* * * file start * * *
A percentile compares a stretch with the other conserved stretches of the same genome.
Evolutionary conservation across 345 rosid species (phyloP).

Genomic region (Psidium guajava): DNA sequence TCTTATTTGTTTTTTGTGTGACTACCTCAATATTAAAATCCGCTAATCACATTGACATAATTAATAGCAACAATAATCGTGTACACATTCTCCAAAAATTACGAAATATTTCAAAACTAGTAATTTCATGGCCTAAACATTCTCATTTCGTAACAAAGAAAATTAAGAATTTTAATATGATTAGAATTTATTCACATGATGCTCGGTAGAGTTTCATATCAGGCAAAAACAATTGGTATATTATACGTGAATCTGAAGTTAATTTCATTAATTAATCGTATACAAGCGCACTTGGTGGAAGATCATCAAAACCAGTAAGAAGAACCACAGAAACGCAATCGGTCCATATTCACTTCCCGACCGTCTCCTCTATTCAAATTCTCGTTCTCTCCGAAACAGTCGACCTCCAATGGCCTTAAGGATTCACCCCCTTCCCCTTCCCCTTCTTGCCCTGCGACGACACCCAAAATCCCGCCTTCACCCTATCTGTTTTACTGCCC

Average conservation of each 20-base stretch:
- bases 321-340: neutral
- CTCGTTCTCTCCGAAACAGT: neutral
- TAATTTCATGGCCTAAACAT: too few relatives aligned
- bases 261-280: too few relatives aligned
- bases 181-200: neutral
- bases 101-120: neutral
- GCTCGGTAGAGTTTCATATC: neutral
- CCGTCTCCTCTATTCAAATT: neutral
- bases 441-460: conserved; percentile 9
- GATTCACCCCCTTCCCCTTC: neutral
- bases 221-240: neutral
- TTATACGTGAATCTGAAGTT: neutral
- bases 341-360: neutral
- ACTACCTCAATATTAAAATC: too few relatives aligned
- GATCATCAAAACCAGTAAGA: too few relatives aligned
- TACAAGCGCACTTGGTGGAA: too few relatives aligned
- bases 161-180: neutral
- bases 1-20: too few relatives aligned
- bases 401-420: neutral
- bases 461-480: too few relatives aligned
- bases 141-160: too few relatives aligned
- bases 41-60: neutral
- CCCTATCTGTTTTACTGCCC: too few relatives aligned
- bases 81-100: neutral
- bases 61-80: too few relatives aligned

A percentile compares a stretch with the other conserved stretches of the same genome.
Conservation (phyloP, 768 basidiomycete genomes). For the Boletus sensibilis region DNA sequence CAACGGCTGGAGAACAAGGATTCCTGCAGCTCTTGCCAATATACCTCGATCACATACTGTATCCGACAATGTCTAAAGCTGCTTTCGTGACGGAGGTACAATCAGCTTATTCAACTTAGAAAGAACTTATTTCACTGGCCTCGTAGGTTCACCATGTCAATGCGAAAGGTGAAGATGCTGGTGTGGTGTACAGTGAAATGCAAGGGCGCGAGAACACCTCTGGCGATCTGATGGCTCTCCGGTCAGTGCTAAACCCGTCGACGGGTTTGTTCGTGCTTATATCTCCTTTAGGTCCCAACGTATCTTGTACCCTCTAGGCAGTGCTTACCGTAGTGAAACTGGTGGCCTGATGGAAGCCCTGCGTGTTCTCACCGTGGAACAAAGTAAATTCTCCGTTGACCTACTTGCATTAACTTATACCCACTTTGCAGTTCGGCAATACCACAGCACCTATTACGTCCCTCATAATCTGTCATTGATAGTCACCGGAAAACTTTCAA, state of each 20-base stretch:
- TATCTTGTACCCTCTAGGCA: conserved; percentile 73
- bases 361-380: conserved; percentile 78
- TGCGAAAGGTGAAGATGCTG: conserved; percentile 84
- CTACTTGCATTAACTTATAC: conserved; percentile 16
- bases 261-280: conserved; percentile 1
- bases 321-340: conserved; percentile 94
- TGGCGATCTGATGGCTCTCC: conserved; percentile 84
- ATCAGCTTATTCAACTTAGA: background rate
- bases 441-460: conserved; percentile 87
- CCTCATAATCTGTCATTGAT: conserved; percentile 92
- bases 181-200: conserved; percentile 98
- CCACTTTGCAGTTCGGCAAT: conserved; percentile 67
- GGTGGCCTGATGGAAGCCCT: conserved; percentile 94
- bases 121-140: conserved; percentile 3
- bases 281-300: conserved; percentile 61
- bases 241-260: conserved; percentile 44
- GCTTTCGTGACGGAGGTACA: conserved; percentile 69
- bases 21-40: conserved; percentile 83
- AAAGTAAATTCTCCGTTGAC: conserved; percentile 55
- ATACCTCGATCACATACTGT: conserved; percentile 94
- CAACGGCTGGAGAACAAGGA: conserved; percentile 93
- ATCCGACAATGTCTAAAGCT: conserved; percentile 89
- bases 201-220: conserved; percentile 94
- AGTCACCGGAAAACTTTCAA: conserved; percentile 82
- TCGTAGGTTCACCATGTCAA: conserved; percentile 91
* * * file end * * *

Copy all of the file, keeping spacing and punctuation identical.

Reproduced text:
A percentile compares a stretch with the other conserved stretches of the same genome.
Evolutionary conservation across 345 rosid species (phyloP).

Genomic region (Psidium guajava): DNA sequence TCTTATTTGTTTTTTGTGTGACTACCTCAATATTAAAATCCGCTAATCACATTGACATAATTAATAGCAACAATAATCGTGTACACATTCTCCAAAAATTACGAAATATTTCAAAACTAGTAATTTCATGGCCTAAACATTCTCATTTCGTAACAAAGAAAATTAAGAATTTTAATATGATTAGAATTTATTCACATGATGCTCGGTAGAGTTTCATATCAGGCAAAAACAATTGGTATATTATACGTGAATCTGAAGTTAATTTCATTAATTAATCGTATACAAGCGCACTTGGTGGAAGATCATCAAAACCAGTAAGAAGAACCACAGAAACGCAATCGGTCCATATTCACTTCCCGACCGTCTCCTCTATTCAAATTCTCGTTCTCTCCGAAACAGTCGACCTCCAATGGCCTTAAGGATTCACCCCCTTCCCCTTCCCCTTCTTGCCCTGCGACGACACCCAAAATCCCGCCTTCACCCTATCTGTTTTACTGCCC

Average conservation of each 20-base stretch:
- bases 321-340: neutral
- CTCGTTCTCTCCGAAACAGT: neutral
- TAATTTCATGGCCTAAACAT: too few relatives aligned
- bases 261-280: too few relatives aligned
- bases 181-200: neutral
- bases 101-120: neutral
- GCTCGGTAGAGTTTCATATC: neutral
- CCGTCTCCTCTATTCAAATT: neutral
- bases 441-460: conserved; percentile 9
- GATTCACCCCCTTCCCCTTC: neutral
- bases 221-240: neutral
- TTATACGTGAATCTGAAGTT: neutral
- bases 341-360: neutral
- ACTACCTCAATATTAAAATC: too few relatives aligned
- GATCATCAAAACCAGTAAGA: too few relatives aligned
- TACAAGCGCACTTGGTGGAA: too few relatives aligned
- bases 161-180: neutral
- bases 1-20: too few relatives aligned
- bases 401-420: neutral
- bases 461-480: too few relatives aligned
- bases 141-160: too few relatives aligned
- bases 41-60: neutral
- CCCTATCTGTTTTACTGCCC: too few relatives aligned
- bases 81-100: neutral
- bases 61-80: too few relatives aligned

A percentile compares a stretch with the other conserved stretches of the same genome.
Conservation (phyloP, 768 basidiomycete genomes). For the Boletus sensibilis region DNA sequence CAACGGCTGGAGAACAAGGATTCCTGCAGCTCTTGCCAATATACCTCGATCACATACTGTATCCGACAATGTCTAAAGCTGCTTTCGTGACGGAGGTACAATCAGCTTATTCAACTTAGAAAGAACTTATTTCACTGGCCTCGTAGGTTCACCATGTCAATGCGAAAGGTGAAGATGCTGGTGTGGTGTACAGTGAAATGCAAGGGCGCGAGAACACCTCTGGCGATCTGATGGCTCTCCGGTCAGTGCTAAACCCGTCGACGGGTTTGTTCGTGCTTATATCTCCTTTAGGTCCCAACGTATCTTGTACCCTCTAGGCAGTGCTTACCGTAGTGAAACTGGTGGCCTGATGGAAGCCCTGCGTGTTCTCACCGTGGAACAAAGTAAATTCTCCGTTGACCTACTTGCATTAACTTATACCCACTTTGCAGTTCGGCAATACCACAGCACCTATTACGTCCCTCATAATCTGTCATTGATAGTCACCGGAAAACTTTCAA, state of each 20-base stretch:
- TATCTTGTACCCTCTAGGCA: conserved; percentile 73
- bases 361-380: conserved; percentile 78
- TGCGAAAGGTGAAGATGCTG: conserved; percentile 84
- CTACTTGCATTAACTTATAC: conserved; percentile 16
- bases 261-280: conserved; percentile 1
- bases 321-340: conserved; percentile 94
- TGGCGATCTGATGGCTCTCC: conserved; percentile 84
- ATCAGCTTATTCAACTTAGA: background rate
- bases 441-460: conserved; percentile 87
- CCTCATAATCTGTCATTGAT: conserved; percentile 92
- bases 181-200: conserved; percentile 98
- CCACTTTGCAGTTCGGCAAT: conserved; percentile 67
- GGTGGCCTGATGGAAGCCCT: conserved; percentile 94
- bases 121-140: conserved; percentile 3
- bases 281-300: conserved; percentile 61
- bases 241-260: conserved; percentile 44
- GCTTTCGTGACGGAGGTACA: conserved; percentile 69
- bases 21-40: conserved; percentile 83
- AAAGTAAATTCTCCGTTGAC: conserved; percentile 55
- ATACCTCGATCACATACTGT: conserved; percentile 94
- CAACGGCTGGAGAACAAGGA: conserved; percentile 93
- ATCCGACAATGTCTAAAGCT: conserved; percentile 89
- bases 201-220: conserved; percentile 94
- AGTCACCGGAAAACTTTCAA: conserved; percentile 82
- TCGTAGGTTCACCATGTCAA: conserved; percentile 91